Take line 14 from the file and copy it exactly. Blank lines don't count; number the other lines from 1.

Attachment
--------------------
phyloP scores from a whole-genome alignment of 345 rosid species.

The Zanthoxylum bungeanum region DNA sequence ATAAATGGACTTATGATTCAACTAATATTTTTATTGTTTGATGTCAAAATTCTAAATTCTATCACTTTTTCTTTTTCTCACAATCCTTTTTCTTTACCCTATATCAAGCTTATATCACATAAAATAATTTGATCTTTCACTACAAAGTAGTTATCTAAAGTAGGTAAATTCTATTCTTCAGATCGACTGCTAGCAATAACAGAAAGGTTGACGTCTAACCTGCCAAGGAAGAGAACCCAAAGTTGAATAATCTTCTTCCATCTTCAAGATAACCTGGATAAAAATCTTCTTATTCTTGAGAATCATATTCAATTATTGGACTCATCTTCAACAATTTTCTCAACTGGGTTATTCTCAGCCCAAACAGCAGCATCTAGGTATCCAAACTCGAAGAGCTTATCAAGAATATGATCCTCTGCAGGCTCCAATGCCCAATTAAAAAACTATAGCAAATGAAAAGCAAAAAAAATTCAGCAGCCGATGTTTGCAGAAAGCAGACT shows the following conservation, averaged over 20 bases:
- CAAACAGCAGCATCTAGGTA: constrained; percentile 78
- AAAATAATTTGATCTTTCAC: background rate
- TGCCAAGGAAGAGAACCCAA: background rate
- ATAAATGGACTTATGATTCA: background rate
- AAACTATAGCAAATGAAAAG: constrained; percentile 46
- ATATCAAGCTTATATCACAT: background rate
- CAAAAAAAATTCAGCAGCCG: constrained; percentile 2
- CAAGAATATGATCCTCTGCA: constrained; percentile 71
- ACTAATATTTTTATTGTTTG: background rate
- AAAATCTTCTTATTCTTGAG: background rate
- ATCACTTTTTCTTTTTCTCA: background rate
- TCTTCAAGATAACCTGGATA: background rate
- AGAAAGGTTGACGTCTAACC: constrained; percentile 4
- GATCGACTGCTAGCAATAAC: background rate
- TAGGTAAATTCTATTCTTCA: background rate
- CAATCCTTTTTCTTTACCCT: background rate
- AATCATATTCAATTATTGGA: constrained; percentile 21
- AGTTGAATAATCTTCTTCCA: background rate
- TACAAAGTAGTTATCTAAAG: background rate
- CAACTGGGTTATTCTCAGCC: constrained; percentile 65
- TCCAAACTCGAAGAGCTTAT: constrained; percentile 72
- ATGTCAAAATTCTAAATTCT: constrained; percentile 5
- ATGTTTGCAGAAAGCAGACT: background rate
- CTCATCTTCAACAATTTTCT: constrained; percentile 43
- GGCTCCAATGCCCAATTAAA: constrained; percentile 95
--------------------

- TCTTCAAGATAACCTGGATA: background rate